No means no

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26 Risky Business

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On an early Friday morning in July 2012, shop keepers, workers, residents and passers-by of Parc-Extension neighbourhood (in Montreal) woke up to fierce feminist posters with pointed messaging in Bangla, English, French, Mandarin, Tamil, and Urdu.  This guerilla art action was not publically claimed by any group, but a photo-essay on a tumblr site indicates that the artwork was abundantly plastered in spaces along the busy Jean Talon street by self-identified anti-racist feminists in order to “denounce sexist behavior and street harassment, and to build safe, dignified and healthy communities for all.”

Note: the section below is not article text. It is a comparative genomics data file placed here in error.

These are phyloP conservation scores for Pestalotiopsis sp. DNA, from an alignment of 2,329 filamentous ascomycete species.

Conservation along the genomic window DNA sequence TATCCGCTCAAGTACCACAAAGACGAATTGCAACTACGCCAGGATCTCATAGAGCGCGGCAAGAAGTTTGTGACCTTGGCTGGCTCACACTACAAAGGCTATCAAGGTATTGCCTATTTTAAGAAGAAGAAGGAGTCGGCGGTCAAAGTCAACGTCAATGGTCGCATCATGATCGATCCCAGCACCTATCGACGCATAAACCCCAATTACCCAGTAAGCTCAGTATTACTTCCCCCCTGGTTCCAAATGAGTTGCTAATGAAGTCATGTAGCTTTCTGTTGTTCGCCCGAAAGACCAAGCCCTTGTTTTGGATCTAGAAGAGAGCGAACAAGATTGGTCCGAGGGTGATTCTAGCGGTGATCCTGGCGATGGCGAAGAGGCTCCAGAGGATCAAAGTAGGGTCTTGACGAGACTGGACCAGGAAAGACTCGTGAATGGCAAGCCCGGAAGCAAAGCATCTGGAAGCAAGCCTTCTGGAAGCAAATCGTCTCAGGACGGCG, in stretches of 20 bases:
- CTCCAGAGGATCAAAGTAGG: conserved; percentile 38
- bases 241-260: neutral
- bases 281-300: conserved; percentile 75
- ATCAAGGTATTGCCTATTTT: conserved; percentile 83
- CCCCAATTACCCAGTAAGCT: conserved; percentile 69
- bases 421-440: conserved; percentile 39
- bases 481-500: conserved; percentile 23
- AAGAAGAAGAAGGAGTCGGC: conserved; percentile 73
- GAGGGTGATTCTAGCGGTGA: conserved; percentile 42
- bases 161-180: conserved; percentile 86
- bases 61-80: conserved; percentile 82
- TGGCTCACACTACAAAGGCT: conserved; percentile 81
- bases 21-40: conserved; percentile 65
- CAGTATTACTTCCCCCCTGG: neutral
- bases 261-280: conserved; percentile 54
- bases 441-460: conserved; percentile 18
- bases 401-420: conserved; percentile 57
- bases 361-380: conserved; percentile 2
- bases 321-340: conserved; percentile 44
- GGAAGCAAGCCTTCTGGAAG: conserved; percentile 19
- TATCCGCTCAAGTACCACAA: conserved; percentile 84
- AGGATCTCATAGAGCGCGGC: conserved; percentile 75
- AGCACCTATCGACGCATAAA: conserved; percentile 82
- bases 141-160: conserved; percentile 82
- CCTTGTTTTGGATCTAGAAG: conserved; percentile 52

The photo-essay on the tumblr site contextualised the action by stating that this was part of the ongoing grassroots organising that people are engaged in so as to end interpersonal and state violence in Parc-Extension, a working class neighborhood, and home to a diverse  immigrant community, composed in large part of South Asian, Latin@, Haitian, and North African migrants.  State-violence such as poverty, racial profiling by the Montreal police (SPVM), as well as Canadian Border Service Agents (CBSA) detaining and deporting members of the community is wide-spread in this vibrant neighborhood.  According to the site, in fighting against this brutality, these activists also recognised the importance of fighting against street-harassment in the ‘hood.  They also conveyed that a safe community means that all people feel they can walk the streets with dignity and without fear.